In choosing the most felicitous way in which to express the rule or rules, there is more involved than a Thomistic exercise in counting the angels on the head of a pin. The answer we get to a given problem is frequently a function of the way in which we ask the question. Whether we ultimately merge them together or not, we are really talking about two separate rules:

As the Yale Comment observed, at 767:
"The 'exclusionary' and 'inclusionary' systems aim at the same goal — keeping from the jury disposition or character evidence — but the difference in approach may have significant effects at trial."

1. The Propensity Rule: When evidence of other crimes is offered to prove criminal propensity, it is, subject to several limited exceptions, inadmissible.

2. When evidence of other crimes is offered to prove a material fact other than propensity, the evidence is, subject to the balancing of relevance and its counterweights, admissible.

There is a simple symmetry to this that eliminates the skewed perspective that attends the Ross formulation.

It is grammatically possible, of course, as much of the case law has tried to do, to construct an omnibus rule with respect to "other crimes and bad acts" evidence generally. Even in such a case, however, the rule can take either of two diametrically opposed forms. It may be, as in Ross and its progeny, an exclusionary rule with a long and theoretically open-ended list of exceptions. The exceptions are so numerous that they "at times appear to swallow the rule," Cross v. State, supra, 282 Md. at 473, 386 A.2d 757, and what is in actuality a rule of general admissibility masquerades as a rule of exclusion. See Yale Comment, at 767:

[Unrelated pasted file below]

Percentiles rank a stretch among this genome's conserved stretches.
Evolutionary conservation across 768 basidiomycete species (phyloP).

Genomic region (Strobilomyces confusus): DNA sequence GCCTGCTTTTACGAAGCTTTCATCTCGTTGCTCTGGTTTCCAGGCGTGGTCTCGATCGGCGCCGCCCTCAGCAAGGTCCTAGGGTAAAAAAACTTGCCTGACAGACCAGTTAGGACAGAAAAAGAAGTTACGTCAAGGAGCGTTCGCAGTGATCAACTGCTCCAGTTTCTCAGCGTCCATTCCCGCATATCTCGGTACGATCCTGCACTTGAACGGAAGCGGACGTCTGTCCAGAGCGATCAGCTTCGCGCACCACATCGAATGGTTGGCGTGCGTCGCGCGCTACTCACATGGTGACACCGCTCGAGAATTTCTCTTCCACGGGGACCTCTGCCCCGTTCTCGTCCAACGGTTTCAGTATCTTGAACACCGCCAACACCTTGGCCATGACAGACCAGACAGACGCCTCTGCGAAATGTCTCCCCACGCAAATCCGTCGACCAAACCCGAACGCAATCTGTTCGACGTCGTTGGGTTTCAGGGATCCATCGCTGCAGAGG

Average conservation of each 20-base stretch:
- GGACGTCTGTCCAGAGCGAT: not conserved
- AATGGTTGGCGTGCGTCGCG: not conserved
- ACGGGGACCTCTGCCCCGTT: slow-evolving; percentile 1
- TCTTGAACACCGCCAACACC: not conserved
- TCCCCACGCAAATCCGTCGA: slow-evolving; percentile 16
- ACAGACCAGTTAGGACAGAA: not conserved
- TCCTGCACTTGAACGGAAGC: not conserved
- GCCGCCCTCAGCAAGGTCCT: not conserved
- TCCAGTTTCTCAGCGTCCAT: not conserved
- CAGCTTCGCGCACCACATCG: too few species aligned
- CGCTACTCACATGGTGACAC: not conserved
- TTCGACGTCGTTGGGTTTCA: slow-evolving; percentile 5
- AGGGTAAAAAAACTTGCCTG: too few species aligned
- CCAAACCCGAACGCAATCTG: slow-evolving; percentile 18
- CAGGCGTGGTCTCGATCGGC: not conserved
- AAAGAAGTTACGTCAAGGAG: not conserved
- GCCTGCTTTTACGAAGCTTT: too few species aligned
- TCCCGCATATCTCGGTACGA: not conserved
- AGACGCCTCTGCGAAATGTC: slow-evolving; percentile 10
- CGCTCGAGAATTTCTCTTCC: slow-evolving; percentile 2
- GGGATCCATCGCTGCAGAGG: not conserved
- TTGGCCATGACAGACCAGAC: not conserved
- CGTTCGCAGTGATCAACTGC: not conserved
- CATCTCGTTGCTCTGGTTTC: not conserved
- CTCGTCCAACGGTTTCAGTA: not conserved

"Some courts using the language of 'exclusion' admit of so many acceptable uses of other crimes evidence that, in practical fact, the standard applied is as liberal as that articulated by 'inclusionary' courts." (Footnote omitted).

Another flaw, looking at the extant efforts to state an exclusionary rule with a long list of exceptions, is the failure of such a formulation to express the only policy reason that rationally explains the difference between what is excluded and what is admitted — the distinction between the purpose of showing propensity and the purpose of showing every material fact other than propensity. There is, moreover, no necessity for a constantly growing list of so-called "exceptions" when there is a readily available common denominator formulation that embraces them all.